However, the enquiries which I have been getting stuck on just recently have been for properties valued at less than £40k. Only one or two lenders will consider these but the hoops you have to jump through rule out the majority of those enquiries.  And of those that can be agreed, we’re still only talking about valuations of £39k or £38k anyway.

However, I had a call today from this, shall we say more “adventurous”  lender and they told me of their updated proposition.  It’s not cheap, but you have to ask .. compared to what?  I mean, if there is no other choice, then actually they are the cheapest because there is no other option.

They will lend as little as £3k, they have no minimum property value, they told me they have completed on properties of £25k value! Thereforeif any investor has such properties in mind and they don’t want to use all their cash to purchase, they can – via us of course!

The deal allows up to a possible maximum of 60%LTV, which includes the lenders fees, so only a 40% “ish” deposit is required.  And on a £35k property, that’s only £14k outlay.

This particular lender is for when all other lenders say ‘no’.  i.e. this is not a like for like comparison, and mustn’t be treated as such, but this is a deal for when there are no other options available.

For example

  • property purchases or remortgages for properties valued at less than £40,000
  • credit impaired applicants
  • non standard construction including bungalows, high rise, defective, ex-council & semi-commercial properties
  • Micro Mortgages from £10,000 – £30,000
  • Shared Ownership available up to 100%
  • many income sources accepted – employed, self-employed, DWP, pension income, companies trusts and funds

Now, don’t get me wrong, this is not a ‘cheap as chips’ range of products that you might get from a traditional BTL lender, but it is, however, a BTL deal that you can get when no-one else will lend!

For example

  • purchase price of £38,000
  • net mortgage advance £20,750
  • initial monthly mortgage payment £232.31 on a repayment basis (i/o payments only allowed on loans above £25k)
  • interest only on BTL 25 year term mortgage basis
  • interest cover at 120% of pay rate

Who does this work for?

It doesn’t have to be an ‘extreme’ example of all factors as detailed above to qualify.  For example, if you are a traditional BTL landlord who owns, or has seen an opportunity to own, a property of less than £40,000 in value (most won’t go less than £50,000 as we know), then this product allows you to buy / own unlimited properties … without having to use 100% of your own cash to buy them!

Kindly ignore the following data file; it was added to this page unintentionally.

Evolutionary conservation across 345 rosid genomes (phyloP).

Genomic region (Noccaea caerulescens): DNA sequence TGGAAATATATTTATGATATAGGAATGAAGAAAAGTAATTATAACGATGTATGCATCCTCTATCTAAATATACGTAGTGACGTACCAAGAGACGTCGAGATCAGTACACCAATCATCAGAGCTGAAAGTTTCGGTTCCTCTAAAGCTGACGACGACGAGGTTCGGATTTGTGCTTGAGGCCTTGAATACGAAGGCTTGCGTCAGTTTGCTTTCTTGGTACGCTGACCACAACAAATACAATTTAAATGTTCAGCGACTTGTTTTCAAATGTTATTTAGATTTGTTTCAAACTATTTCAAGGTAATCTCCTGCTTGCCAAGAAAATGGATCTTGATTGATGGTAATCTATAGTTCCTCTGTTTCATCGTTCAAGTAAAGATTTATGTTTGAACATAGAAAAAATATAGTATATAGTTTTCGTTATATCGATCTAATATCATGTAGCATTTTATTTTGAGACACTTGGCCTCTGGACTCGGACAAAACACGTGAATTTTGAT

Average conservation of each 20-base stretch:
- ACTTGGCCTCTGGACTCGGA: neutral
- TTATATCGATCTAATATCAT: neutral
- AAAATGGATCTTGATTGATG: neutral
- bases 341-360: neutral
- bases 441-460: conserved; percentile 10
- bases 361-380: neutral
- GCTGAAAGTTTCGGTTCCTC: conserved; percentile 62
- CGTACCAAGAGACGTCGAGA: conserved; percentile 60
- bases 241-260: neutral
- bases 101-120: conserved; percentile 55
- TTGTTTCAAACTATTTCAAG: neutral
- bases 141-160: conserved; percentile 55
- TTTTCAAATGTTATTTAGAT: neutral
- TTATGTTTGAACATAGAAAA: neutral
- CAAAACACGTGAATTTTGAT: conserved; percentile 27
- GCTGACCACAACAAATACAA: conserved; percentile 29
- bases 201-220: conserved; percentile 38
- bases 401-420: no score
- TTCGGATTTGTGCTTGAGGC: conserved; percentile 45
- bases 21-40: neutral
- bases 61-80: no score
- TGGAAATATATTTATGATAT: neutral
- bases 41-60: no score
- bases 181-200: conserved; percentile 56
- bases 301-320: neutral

And the benefit of that?  You can buy more!

Every deal is on a case by case basis and is manually underwritten.

Useful info;

  • Properties must be let on an AST basis
  • Available in England, Scotland and Wales
  • Minimum age 18, maximum age 80
  • ERP’s during 1st 3 years at 4/3/2%, then 1% thereafter


When no other lender will say yes, there are deals available throughout England, Scotland and Wales from a long established BTL provider who likes to say yes.

If this is of interest and you would like to have a chat please leave a comment below or see my member profile – linked at the top of this article.


HowardAdventurous Buy to Let Leting

BuytoLet Remortgage rates best since the credit crunch Buy to Let News, Landlord News, Latest Articles

The prevailing mood in the BuytoLet remortgage world over the past three or four years has been “Rates are high; criteria are being squeezed; fees are high” – so it’s not been considered financially viable to remortgage.

Therefore Landlords have settled down and put raising equity or just remortgaging for rate to the back of their minds.  As this period of natural stagnation has continued, it has reinforced the mood of doing nothing in many landlords’ minds.

If you have built or increased your portfolio in recent years, it is worth regularly reviewing your assets. A quick look at a range of BTL lenders current SVR’s, reveals rates at 4.5% at best, and some as high as 6.58%!

However, things have changed over the past 4 or 5 months, and there are some really competitive rates around. So what should you be paying? What about the fees? Of course, not everyone would qualify for the products below. The usual Terms and Conditions apply etc, but for the many BTL borrowers that would qualify, here is a selection of currently available products concentrating on low lenders arrangement fees.  All are at 60%LTV, with the exception being the last example, which is at 65%.

The following example products show:

Rate Type – Lenders Fee –  Savings vs SVR at 4.99%  on a £100,000 interest only mortgage over 24 months

Sub £300 Arrangement Fee
3.59% Discount for 2 years – Lenders Fee £99 – Saving  £2,800
3.74% fixed for 2 years – Lenders Fee £0 – Saving £2,500

Sub £1000 Arrangement Fee
3.29% Tracker for 2 years – Lenders Fee £999 – Saving £3,400
3.39% Fixed for 2 years – Lenders Fee £995 – Saving £3,200

Fees Free (standard legal package and free valuation), Low Arrangement fee
3.65% Tracker for 2 years – Lenders Fee £495 – Saving £2,679
3.59% Fixed for 2 years – Lenders Fee £500 – Saving £2,800

Of course, there are other fees associated with a remortgage, but as you can see, even after they have been paid there is a positive net saving. Despite the above being available at 60/65%, there are many other rates at higher LTV’s that may be suitable for you, and there are BTL deals available up to 85%.

If you need any assistance and to ensure that you receive the very best advice, service and rates please complete your details below and we will have one of our preferred BuytoLet mortgage brokers give you a call.

Contact Howard Reuben

Mortgages, Commercial and Bridging Finance, Life Insurance, Wills, Trusts and LPA's